• Keep the bugs away by storing your pet's food in a sealed container.
  • Enjoy a variety of activities, including hiking, Frisbee, boating, swimming and exploring the area.
  • Do some research to verify that the area you are camping in is not commonly occupied by wild animals that may cause an issue for your pet.
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There are some beaches where pets are allowed. Check before going to verify that you can take your pet with you. Just remember that while at the beach, never leave your pet unattended and always clean up after your pet. Also, be aware of any leash laws for the beach you are visiting. Many beaches do not allow pets because of pet owners who do not follow leash laws and allow their pets to run all over the place.

Related: Best Train Trips In The USA


The Humane Society does not recommend you travel by air with your pet, unless it is absolutely necessary. Driving is always the best option when traveling with a pet. It is particularly dangerous for pets with "pushed in" faces, such as bulldogs, pugs, Persian cats. Though these are the high-risk pets to take flying, all pets are at a risk of becoming injured, lost and possibly killed while traveling in the cargo area of the plane. If you must fly, determine if your pet can travel in the cabin with you. If small enough, some airlines will allow the cat or dog to travel with you for an additional fee. Check with the airlines before arriving at the airport to see if there is room in the cabin for you and your pet. When going through security, be prepared to take your pet out of its carrier. You can also request a secondary screening that will allow your pet to be screened without taking it out of the carrier. Here are some tips for flying with your pet in the cargo hold:

  • Fly directly to your destination, avoiding any stops and/or layovers.
  • Travel aboard the same flight as your pet.
  • Notify the captain and/or flight attendant. If aware, they may take special precautions when flying.
  • High-risk pets listed above should never fly in the cargo hold.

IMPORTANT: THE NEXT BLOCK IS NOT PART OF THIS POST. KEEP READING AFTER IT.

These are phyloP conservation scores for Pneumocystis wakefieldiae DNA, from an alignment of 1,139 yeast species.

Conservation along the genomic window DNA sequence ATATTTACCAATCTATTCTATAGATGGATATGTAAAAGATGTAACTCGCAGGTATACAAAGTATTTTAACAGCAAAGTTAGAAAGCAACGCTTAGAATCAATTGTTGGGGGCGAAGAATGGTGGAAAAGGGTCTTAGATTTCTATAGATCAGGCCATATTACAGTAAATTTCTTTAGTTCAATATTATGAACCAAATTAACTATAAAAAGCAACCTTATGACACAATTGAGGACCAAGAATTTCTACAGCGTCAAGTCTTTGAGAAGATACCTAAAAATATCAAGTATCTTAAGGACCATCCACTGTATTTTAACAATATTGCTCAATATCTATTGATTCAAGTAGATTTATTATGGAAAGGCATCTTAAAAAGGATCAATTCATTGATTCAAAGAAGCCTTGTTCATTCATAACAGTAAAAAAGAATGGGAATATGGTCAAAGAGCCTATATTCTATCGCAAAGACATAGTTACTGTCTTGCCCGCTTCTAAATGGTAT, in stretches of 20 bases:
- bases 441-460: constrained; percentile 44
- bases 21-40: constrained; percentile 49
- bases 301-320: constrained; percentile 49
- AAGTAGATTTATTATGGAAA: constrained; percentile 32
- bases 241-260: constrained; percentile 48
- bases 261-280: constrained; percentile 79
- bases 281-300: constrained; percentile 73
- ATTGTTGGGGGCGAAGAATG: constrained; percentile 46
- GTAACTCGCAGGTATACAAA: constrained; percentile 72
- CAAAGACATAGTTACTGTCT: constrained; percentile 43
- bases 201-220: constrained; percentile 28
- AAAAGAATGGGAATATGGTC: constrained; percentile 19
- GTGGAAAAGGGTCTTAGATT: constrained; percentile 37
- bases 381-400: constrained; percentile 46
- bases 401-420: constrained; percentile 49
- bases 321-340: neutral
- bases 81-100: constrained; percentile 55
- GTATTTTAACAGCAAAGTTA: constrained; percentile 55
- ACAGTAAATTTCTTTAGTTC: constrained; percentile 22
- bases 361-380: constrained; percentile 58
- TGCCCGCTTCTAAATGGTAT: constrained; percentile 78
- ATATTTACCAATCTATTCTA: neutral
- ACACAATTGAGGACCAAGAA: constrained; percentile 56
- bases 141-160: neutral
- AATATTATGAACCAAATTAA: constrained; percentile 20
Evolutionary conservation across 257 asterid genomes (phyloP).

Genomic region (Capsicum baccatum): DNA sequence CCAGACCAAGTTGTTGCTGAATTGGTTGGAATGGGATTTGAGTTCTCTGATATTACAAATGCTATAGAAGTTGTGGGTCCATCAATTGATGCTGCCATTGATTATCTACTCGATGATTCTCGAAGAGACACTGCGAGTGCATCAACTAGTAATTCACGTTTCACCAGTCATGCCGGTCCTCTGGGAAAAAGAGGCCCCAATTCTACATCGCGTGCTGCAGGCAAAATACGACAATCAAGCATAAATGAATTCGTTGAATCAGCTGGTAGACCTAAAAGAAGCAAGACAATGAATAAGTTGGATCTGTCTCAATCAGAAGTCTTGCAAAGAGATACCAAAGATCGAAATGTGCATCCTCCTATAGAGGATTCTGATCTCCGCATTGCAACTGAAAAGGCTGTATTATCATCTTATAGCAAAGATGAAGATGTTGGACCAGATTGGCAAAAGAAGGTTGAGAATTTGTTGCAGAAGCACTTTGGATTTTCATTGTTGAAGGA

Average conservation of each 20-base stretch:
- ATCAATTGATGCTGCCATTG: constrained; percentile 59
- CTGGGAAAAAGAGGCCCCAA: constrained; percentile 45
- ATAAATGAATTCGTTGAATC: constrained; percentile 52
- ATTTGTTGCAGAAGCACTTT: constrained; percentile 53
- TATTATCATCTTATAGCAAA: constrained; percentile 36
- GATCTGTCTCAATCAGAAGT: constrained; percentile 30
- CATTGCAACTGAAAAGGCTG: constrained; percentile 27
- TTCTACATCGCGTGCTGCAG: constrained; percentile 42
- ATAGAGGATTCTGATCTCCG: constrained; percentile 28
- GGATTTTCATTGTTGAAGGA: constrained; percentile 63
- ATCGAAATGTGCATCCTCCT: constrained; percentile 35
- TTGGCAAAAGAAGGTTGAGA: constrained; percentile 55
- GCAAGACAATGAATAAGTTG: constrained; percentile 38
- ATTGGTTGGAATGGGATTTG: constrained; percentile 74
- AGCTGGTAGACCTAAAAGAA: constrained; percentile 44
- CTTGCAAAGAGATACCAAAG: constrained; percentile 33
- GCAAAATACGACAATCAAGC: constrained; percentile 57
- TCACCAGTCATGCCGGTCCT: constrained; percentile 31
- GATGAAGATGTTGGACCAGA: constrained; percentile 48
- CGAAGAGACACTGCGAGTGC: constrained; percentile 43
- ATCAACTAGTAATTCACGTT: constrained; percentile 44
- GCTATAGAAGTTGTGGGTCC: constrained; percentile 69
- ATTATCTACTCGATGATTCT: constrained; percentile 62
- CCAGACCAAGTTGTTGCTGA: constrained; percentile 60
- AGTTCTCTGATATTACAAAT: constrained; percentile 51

• Use a collar that will not get caught on the carrier and have proper identification tags.
  • Affix a label to the carrier with pet's name, your name, address and final destination. Also attach a photo of your pet on the carrier so they can easily identify the pet to the carrier.
  • Avoid feeding pets six hours before the flight.
  • Do not fly during busy times in the summer and over holidays.
  • Immediately examine your pet upon arrival.
Veterinary Clinics

Research a list of emergency veterinary clinics where you are traveling. Have all of your pet records with you, including current shot records. Microchip your pet. This is a good idea, especially in the event that you get separated. Most shelters and vet clinics have scanners that will check and be able to get in contact with you the moment the pet arrives at their facility. Just make sure it is current before leaving.

What to Pack

Make sure you are prepared to travel with your pet. Items to pack include food, water, bowls, treats, poop bags, leash, crate, shampoo and an extra sheet to protect the bed. Other items to pack include a well-fitted collar, current identification tags and plenty of toys.


Enjoy time with your pet on vacation. Just like when traveling with kids, you will need to do activities the dog will like and can participate in, including hiking, boating and swimming. Research the area to find local dog parks or pet play groups where you can take your pet for some exercise and interactive play. Make sure your pet is leash trained before leaving on vacation. This will avoid any issues when traveling. When planning a vacation, keep in mind that some pets are harder to travel with than others. It is important to determine if you will still be able to enjoy your vacation and if your pet is truly travel ready. Dogs that rarely ride in the car may not be the best pets to take on a long road trip.

Related: Best Summer Backpacking Trips In America

Heather Landon is a freelance writer with more than 20 years of experience. She has combined two of her passions - writing and travel - to share her experiences with others. You can read more of her articles at